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The Human Zoo - Review

*I received this e-arc from Grove Atlantic Press via NetGalley. All views are my own*

"Filipino-American Christina "Ting" Klein has just travelled from New York to Manila, both to escape her imminent divorce, and to begin research for a biography of Timicheg, an indigenous Filipino brought to America at the start of 20th century to be exhibited as part of a 'human zoo.' It has been a year since Ting's last visit, and one year since Procopio "Copo" Gumboc swept the elections in an upset and took power as president. Arriving unannounced at her aging Aunt's aristocratic home, Ting quickly falls into upper class Manila life--family gatherings at her cousin's compound; spending time with her best friend Inchoy, a gay socialist professor of philosophy; and a flirtation with her ex-boyfriend Chet, a wealthy businessman with questionable ties to the regime. All the while, family duty dictates that Ting be responsible for Laird, a cousin's fiance, who has come from the States to rediscover his roots.
As days pass, Ting witnesses modern Filipino society languishing under Gumboc's terrifying reign. To make her way, she must balance the aristocratic traditions of her extended family, seemingly at odds with both situation and circumstance, as well temper her stance towards a regime her loved ones are struggling to survive. Yet Ting cannot extricate herself from the increasingly repressive regime, and soon finds herself personally confronted by the horrifying realities of Gumboc's power."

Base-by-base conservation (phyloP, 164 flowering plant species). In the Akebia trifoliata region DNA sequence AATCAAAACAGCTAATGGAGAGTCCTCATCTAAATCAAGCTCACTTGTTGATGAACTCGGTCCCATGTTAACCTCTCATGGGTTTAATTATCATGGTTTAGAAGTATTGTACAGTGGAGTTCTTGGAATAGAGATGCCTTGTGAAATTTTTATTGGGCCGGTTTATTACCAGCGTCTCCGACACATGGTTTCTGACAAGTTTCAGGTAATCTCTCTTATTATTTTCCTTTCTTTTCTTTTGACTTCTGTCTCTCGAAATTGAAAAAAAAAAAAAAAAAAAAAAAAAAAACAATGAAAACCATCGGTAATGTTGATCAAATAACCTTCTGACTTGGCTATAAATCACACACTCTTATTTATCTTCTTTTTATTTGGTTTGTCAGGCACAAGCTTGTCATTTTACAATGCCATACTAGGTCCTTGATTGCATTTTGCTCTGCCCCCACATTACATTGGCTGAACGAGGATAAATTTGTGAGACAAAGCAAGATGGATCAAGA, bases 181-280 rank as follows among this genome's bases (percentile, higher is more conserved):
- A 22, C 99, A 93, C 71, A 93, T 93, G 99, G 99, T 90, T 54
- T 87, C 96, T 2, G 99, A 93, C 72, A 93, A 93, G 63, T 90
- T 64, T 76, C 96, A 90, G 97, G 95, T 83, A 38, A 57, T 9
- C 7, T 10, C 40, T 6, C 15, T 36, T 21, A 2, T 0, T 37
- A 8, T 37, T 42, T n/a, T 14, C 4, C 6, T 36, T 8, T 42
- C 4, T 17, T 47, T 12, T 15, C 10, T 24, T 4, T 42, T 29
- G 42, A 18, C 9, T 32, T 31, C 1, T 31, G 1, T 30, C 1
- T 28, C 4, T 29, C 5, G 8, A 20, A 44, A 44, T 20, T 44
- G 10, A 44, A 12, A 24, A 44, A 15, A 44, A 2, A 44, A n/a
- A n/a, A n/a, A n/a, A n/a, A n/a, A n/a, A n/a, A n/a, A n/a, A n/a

This is going to be a short review. The Human Zoo by Sabina Murray was not for me. As anthropologic I'd like to be, I don't think life in the Philippines is interesting. With a title like "Human Zoo," I would have assumed this would be a take on the injustice of immigration laws and the literal placing of people in a human zoo. Or by synopsis standard, the main character researching one of the Philippines darkest moments in history with the story of Timicheg, an indigenous Filipino brought to America to be exhibited as part of a 'human zoo.' But it was more focused on the main character's split life between America and the Philippines. I learned more about Timicheg using Google than I did reading this book.

It is a slow-paced book detailing the current life and politics in the Philippines I have no knowledge of. I couldn't translate the language, which made the book even slower for me. I also had a hard time trying to get into the characters and picturing the atmosphere of Manila. The disconnect is what led me to DNF at 38%.

I rated this book 3-stars. It's not what I expected. I wish I can describe more about the story but, I'm uninterested at this point.

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